You could work on fixing these, but ultimately, you’ve created a basis of what Lit looks like today, but now you’re starting at square one. No ecosystem on your side, no upstream maintainers to lean on.

Pros and Cons of Lit Framework

With the downsides (and upsides) of vanilla web components in mind, let’s compare the pros and cons of what building components using Lit looks like:

Pros Cons
  • Faster re-renders* that are automatically handled
  • More consolidated UI/logic
  • More advanced tools after mastery
  • Smaller footprint than other frameworks
  • Framework knowledge required
  • Future breaking changes
  • Not as widely known/used as other frameworks (Vue, React, Angular)

While there is some overlap between this list of pros and cons and the one for avoiding Lit in favor of home-growing, there’s a few other items here.

Namely, this table highlights the fact that Lit isn’t the only framework for building web components. There’s huge alternatives like React, Vue, and Angular. These ecosystems have wider adoption and knowledge than Lit, which may make training a team to use Lit more difficult.

However, Lit has a key advantage over them, ignoring being able to output to web components for a moment – we’ll come back to that.


Even compared to other frameworks, Lit is uniquely lightweight.

Compare the bundle sizes of Vue – a lightweight framework in it’s own right – compared to Lit.

Lit weighs in at 16.3 kilobytes while Vue weighs in at 91.9 kilobytes

While tree shaking will drastically reduce the bundle size of Vue for smaller applications, Lit will still likely win out for a simple component system.

Other Frameworks 

Lit framework isn’t alone in being able to output to web components, however. In recent years, other frameworks have explored and implemented various methods of writing code for a framework that outputs to web components.


For example, the following frameworks have official support for creating web components without changing implementation code:

Vue 3, in particular, has made massive strides in improving the web component development experience for their users.

What’s more is that these tools tend to have significantly larger ecosystems. Take Vue for example.

Want the ability to change pages easily? Vue Router

Want a global store solution? Vuex
Prefer similar class based components? Vue Class Component Library

Prebuilt UI components? Ant Design

While some ecosystem tools might exist in Lit, they certainly don’t have the same breadth.

That’s not to say it’s all good in the general web component ecosystem. Some frameworks, like React, have issues with Web Component interop, that may impact your ability to merge those tools together.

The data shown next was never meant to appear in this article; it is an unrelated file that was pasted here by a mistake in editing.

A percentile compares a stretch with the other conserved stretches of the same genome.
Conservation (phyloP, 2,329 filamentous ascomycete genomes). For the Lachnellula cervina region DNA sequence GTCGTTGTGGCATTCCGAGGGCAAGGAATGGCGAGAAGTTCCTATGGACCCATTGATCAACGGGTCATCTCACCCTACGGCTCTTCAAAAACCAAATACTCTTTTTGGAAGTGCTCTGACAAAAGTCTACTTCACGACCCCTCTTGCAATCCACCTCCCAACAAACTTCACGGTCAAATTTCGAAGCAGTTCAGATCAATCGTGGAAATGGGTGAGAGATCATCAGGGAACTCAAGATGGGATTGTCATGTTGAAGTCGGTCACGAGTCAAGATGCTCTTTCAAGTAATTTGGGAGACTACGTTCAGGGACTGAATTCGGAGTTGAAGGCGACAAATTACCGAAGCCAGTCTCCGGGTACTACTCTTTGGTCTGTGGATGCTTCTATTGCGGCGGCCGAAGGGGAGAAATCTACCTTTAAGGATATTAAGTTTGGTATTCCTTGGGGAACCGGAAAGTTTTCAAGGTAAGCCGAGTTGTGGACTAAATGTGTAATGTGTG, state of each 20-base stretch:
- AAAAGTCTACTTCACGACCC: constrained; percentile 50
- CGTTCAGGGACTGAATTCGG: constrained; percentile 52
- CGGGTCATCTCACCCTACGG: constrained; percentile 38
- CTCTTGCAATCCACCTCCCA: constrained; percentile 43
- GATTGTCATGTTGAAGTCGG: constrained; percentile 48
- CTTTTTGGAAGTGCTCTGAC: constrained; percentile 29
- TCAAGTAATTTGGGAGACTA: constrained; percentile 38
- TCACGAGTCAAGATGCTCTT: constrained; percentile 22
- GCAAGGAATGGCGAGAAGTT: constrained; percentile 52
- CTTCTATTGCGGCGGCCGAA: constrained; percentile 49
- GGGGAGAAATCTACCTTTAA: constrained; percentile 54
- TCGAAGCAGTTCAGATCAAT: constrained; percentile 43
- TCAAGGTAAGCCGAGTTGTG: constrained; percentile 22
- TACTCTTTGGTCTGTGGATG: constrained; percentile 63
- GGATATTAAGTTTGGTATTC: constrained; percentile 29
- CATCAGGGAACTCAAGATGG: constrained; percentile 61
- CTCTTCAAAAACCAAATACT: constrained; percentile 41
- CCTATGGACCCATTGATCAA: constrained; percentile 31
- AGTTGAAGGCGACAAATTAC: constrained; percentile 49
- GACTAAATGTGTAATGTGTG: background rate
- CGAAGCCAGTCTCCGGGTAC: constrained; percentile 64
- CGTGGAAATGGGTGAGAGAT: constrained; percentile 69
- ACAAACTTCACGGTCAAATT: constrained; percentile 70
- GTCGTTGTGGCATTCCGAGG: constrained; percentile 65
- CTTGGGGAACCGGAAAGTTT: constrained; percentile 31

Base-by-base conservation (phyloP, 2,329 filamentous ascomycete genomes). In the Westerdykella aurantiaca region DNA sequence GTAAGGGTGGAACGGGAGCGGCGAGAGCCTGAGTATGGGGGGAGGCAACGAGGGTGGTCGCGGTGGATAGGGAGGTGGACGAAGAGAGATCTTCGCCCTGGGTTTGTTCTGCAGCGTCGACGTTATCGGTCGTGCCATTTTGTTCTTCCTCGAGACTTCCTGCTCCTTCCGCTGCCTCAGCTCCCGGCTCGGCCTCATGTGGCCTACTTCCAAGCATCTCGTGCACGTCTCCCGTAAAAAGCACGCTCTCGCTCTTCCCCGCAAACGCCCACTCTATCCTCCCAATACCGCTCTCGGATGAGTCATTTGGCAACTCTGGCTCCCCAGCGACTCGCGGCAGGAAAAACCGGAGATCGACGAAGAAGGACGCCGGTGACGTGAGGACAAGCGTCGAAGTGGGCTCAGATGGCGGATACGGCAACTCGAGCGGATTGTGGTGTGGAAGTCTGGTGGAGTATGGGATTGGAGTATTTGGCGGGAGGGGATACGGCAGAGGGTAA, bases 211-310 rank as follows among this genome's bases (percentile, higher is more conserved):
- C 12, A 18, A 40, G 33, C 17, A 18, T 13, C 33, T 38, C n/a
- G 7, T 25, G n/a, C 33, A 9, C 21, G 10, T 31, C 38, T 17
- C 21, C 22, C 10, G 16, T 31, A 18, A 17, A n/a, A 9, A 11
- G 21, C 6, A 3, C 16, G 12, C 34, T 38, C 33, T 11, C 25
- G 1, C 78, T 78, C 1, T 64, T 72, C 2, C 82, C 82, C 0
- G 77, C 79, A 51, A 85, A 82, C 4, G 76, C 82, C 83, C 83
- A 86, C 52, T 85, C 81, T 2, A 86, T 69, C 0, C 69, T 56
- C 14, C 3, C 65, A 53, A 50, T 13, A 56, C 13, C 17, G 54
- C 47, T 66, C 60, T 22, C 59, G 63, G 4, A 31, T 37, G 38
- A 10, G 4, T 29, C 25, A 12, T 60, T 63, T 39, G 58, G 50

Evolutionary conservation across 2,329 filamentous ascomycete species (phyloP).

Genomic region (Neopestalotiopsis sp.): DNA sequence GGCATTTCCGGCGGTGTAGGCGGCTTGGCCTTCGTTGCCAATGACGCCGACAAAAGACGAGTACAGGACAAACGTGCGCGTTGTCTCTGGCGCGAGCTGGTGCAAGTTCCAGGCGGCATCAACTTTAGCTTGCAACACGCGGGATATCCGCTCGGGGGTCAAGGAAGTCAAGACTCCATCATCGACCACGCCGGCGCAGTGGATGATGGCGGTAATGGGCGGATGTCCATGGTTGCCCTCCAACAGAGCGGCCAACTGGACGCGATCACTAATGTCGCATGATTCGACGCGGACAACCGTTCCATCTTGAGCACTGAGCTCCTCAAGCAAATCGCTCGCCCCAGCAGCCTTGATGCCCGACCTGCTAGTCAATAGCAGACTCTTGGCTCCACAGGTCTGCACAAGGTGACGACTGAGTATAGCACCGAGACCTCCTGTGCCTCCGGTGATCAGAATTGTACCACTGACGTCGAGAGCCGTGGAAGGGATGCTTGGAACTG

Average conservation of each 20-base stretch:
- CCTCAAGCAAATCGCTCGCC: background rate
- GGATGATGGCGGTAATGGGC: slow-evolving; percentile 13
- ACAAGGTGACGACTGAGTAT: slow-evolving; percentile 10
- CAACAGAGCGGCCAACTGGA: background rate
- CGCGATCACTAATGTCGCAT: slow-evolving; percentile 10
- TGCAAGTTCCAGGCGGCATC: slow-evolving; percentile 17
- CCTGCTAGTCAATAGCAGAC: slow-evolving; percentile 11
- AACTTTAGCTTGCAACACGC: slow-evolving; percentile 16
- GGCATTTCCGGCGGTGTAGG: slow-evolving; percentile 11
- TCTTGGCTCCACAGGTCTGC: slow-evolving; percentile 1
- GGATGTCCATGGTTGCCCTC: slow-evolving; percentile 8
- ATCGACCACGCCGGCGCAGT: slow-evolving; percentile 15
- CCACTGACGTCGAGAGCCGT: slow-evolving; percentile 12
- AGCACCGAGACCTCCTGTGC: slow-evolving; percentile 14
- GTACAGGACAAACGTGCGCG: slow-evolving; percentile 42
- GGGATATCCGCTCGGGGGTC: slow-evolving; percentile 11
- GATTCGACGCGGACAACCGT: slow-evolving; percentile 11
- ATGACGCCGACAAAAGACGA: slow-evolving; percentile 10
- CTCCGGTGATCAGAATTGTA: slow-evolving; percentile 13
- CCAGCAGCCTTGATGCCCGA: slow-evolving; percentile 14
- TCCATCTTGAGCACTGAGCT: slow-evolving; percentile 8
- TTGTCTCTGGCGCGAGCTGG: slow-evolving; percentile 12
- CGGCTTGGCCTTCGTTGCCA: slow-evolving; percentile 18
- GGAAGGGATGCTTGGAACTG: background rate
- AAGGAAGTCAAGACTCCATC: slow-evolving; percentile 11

Why Web Components?

You may be asking – if you’re going to use a framework like Vue or React anyway, why even bother with web components? Couldn’t you instead write an app in one of those frameworks, without utilizing web components?

You absolutely can, and to be honest – this is how most apps that use these frameworks are built.

But web components play a special role in companies that have multiple different projects: Consolidation.

Let’s say that you work for BigCorp – the biggest corporation in Corpville.

BigCorp has dozens and dozens of full-scale applications, and not all of them are using the same frontend framework. This might sound irresponsible of BigCorp’s system architects, but in reality, sometimes a framework is better geared towards specific applications. Additionally, maybe some of the apps were part of an acquisition or merger that brought them into the company.

After all, the user doesn’t care (or often, know) about what framework a tool is built with. You know what a user does care about? The fact that each app in a collection all have vastly different UIs and buttons.

Two different apps, each with different text cutoff points in their button's text

While this is clearly a bug, if both codebases implement the buttons on their own, you’ll inevitably end up with these types of problems; this being on top of the work-hours your teams have to spend redoing one-another’s work for their respective frameworks.

And that’s all ignoring how difficult it can be to get designers to have consistency between different project’s design components – like buttons.

Web Components solve this problem.

If you build a shared component system that exports web components, you can then use the same codebase across multiple frameworks.

Once the code is written and exported into web components, it’s trivial to utilize these new web components in your application. Like, it can be a single line of code trivial.

From this point, you’re able to make sure the logic and styling of these components are made consistent between applications – even if different frameworks.

Conclusion

While web components have had a long time in the oven, they came out swinging! And while Lit isn’t the only one at the table, they’ve certainly found a strong foothold in capabilities.

Lit’s lightweightness, paired with web component’s abilities to integrate between multiple frameworks is an incredible one-two punch that makes it a strong candidate for any shared component system.

What’s more, the ability to transfer knowledge from other frameworks makes it an easy tool to place in your toolbox for usage either now or in the future.

Regardless; whether you’re using Vue, React, Angular, Lit, Vanilla Web Components, or anything else, we wish you happy engineering!